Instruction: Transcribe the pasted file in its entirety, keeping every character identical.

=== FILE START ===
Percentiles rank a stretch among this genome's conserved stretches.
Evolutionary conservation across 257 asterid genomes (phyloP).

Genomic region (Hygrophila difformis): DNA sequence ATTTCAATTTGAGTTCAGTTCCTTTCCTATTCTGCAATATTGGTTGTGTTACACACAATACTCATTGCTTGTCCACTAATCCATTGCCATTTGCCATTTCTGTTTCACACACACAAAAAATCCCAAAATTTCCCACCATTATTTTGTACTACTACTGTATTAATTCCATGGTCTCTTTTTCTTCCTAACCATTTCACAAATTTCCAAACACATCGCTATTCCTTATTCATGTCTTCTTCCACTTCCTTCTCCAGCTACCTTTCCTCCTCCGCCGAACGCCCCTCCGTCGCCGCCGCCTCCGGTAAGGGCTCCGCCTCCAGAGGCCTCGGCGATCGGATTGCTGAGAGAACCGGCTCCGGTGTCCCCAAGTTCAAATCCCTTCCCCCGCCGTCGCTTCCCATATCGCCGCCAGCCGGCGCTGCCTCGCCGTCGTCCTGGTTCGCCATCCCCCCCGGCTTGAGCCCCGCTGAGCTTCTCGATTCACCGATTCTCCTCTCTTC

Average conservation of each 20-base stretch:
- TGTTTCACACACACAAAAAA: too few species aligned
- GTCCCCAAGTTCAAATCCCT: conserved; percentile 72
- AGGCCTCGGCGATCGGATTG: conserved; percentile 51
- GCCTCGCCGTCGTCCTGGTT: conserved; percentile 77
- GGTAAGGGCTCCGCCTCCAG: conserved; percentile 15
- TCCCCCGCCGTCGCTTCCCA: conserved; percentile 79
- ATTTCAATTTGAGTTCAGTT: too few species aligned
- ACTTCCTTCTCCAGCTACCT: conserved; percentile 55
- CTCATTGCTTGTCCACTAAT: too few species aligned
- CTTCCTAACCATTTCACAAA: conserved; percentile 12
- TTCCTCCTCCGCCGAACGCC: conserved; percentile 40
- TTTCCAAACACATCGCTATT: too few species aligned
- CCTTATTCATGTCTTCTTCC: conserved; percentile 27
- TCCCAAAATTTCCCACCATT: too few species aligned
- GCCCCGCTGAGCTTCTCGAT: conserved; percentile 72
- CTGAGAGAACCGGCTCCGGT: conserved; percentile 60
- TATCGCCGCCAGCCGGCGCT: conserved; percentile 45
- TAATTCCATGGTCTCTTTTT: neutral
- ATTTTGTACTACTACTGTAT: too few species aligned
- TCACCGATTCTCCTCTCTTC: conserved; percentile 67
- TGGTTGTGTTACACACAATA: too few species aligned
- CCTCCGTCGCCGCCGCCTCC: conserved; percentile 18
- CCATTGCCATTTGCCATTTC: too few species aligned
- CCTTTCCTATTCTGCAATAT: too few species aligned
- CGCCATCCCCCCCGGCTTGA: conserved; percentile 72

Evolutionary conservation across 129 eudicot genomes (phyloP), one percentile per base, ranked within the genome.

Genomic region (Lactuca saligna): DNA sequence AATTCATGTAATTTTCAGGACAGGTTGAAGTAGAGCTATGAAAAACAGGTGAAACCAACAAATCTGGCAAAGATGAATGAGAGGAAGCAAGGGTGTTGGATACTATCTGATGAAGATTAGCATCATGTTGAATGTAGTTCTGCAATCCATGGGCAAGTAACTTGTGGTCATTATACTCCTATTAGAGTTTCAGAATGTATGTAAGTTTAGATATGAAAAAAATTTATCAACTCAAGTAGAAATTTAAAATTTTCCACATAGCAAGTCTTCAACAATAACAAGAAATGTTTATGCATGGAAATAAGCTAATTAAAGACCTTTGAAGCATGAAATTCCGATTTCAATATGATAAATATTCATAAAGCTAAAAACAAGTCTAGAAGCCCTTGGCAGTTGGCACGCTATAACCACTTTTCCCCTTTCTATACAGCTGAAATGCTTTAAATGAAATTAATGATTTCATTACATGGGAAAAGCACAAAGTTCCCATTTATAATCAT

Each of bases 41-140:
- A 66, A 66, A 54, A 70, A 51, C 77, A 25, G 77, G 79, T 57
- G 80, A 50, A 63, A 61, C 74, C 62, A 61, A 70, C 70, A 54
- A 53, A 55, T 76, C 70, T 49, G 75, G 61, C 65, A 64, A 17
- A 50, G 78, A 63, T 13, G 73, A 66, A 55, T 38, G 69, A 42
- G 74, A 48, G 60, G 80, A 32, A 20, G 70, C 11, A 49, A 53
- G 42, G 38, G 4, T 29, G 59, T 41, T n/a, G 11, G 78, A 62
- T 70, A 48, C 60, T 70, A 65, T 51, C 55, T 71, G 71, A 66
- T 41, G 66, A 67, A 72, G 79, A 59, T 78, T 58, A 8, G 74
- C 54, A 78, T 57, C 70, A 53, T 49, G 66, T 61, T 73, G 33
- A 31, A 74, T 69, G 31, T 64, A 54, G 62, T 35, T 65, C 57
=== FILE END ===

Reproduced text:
Percentiles rank a stretch among this genome's conserved stretches.
Evolutionary conservation across 257 asterid genomes (phyloP).

Genomic region (Hygrophila difformis): DNA sequence ATTTCAATTTGAGTTCAGTTCCTTTCCTATTCTGCAATATTGGTTGTGTTACACACAATACTCATTGCTTGTCCACTAATCCATTGCCATTTGCCATTTCTGTTTCACACACACAAAAAATCCCAAAATTTCCCACCATTATTTTGTACTACTACTGTATTAATTCCATGGTCTCTTTTTCTTCCTAACCATTTCACAAATTTCCAAACACATCGCTATTCCTTATTCATGTCTTCTTCCACTTCCTTCTCCAGCTACCTTTCCTCCTCCGCCGAACGCCCCTCCGTCGCCGCCGCCTCCGGTAAGGGCTCCGCCTCCAGAGGCCTCGGCGATCGGATTGCTGAGAGAACCGGCTCCGGTGTCCCCAAGTTCAAATCCCTTCCCCCGCCGTCGCTTCCCATATCGCCGCCAGCCGGCGCTGCCTCGCCGTCGTCCTGGTTCGCCATCCCCCCCGGCTTGAGCCCCGCTGAGCTTCTCGATTCACCGATTCTCCTCTCTTC

Average conservation of each 20-base stretch:
- TGTTTCACACACACAAAAAA: too few species aligned
- GTCCCCAAGTTCAAATCCCT: conserved; percentile 72
- AGGCCTCGGCGATCGGATTG: conserved; percentile 51
- GCCTCGCCGTCGTCCTGGTT: conserved; percentile 77
- GGTAAGGGCTCCGCCTCCAG: conserved; percentile 15
- TCCCCCGCCGTCGCTTCCCA: conserved; percentile 79
- ATTTCAATTTGAGTTCAGTT: too few species aligned
- ACTTCCTTCTCCAGCTACCT: conserved; percentile 55
- CTCATTGCTTGTCCACTAAT: too few species aligned
- CTTCCTAACCATTTCACAAA: conserved; percentile 12
- TTCCTCCTCCGCCGAACGCC: conserved; percentile 40
- TTTCCAAACACATCGCTATT: too few species aligned
- CCTTATTCATGTCTTCTTCC: conserved; percentile 27
- TCCCAAAATTTCCCACCATT: too few species aligned
- GCCCCGCTGAGCTTCTCGAT: conserved; percentile 72
- CTGAGAGAACCGGCTCCGGT: conserved; percentile 60
- TATCGCCGCCAGCCGGCGCT: conserved; percentile 45
- TAATTCCATGGTCTCTTTTT: neutral
- ATTTTGTACTACTACTGTAT: too few species aligned
- TCACCGATTCTCCTCTCTTC: conserved; percentile 67
- TGGTTGTGTTACACACAATA: too few species aligned
- CCTCCGTCGCCGCCGCCTCC: conserved; percentile 18
- CCATTGCCATTTGCCATTTC: too few species aligned
- CCTTTCCTATTCTGCAATAT: too few species aligned
- CGCCATCCCCCCCGGCTTGA: conserved; percentile 72

Evolutionary conservation across 129 eudicot genomes (phyloP), one percentile per base, ranked within the genome.

Genomic region (Lactuca saligna): DNA sequence AATTCATGTAATTTTCAGGACAGGTTGAAGTAGAGCTATGAAAAACAGGTGAAACCAACAAATCTGGCAAAGATGAATGAGAGGAAGCAAGGGTGTTGGATACTATCTGATGAAGATTAGCATCATGTTGAATGTAGTTCTGCAATCCATGGGCAAGTAACTTGTGGTCATTATACTCCTATTAGAGTTTCAGAATGTATGTAAGTTTAGATATGAAAAAAATTTATCAACTCAAGTAGAAATTTAAAATTTTCCACATAGCAAGTCTTCAACAATAACAAGAAATGTTTATGCATGGAAATAAGCTAATTAAAGACCTTTGAAGCATGAAATTCCGATTTCAATATGATAAATATTCATAAAGCTAAAAACAAGTCTAGAAGCCCTTGGCAGTTGGCACGCTATAACCACTTTTCCCCTTTCTATACAGCTGAAATGCTTTAAATGAAATTAATGATTTCATTACATGGGAAAAGCACAAAGTTCCCATTTATAATCAT

Each of bases 41-140:
- A 66, A 66, A 54, A 70, A 51, C 77, A 25, G 77, G 79, T 57
- G 80, A 50, A 63, A 61, C 74, C 62, A 61, A 70, C 70, A 54
- A 53, A 55, T 76, C 70, T 49, G 75, G 61, C 65, A 64, A 17
- A 50, G 78, A 63, T 13, G 73, A 66, A 55, T 38, G 69, A 42
- G 74, A 48, G 60, G 80, A 32, A 20, G 70, C 11, A 49, A 53
- G 42, G 38, G 4, T 29, G 59, T 41, T n/a, G 11, G 78, A 62
- T 70, A 48, C 60, T 70, A 65, T 51, C 55, T 71, G 71, A 66
- T 41, G 66, A 67, A 72, G 79, A 59, T 78, T 58, A 8, G 74
- C 54, A 78, T 57, C 70, A 53, T 49, G 66, T 61, T 73, G 33
- A 31, A 74, T 69, G 31, T 64, A 54, G 62, T 35, T 65, C 57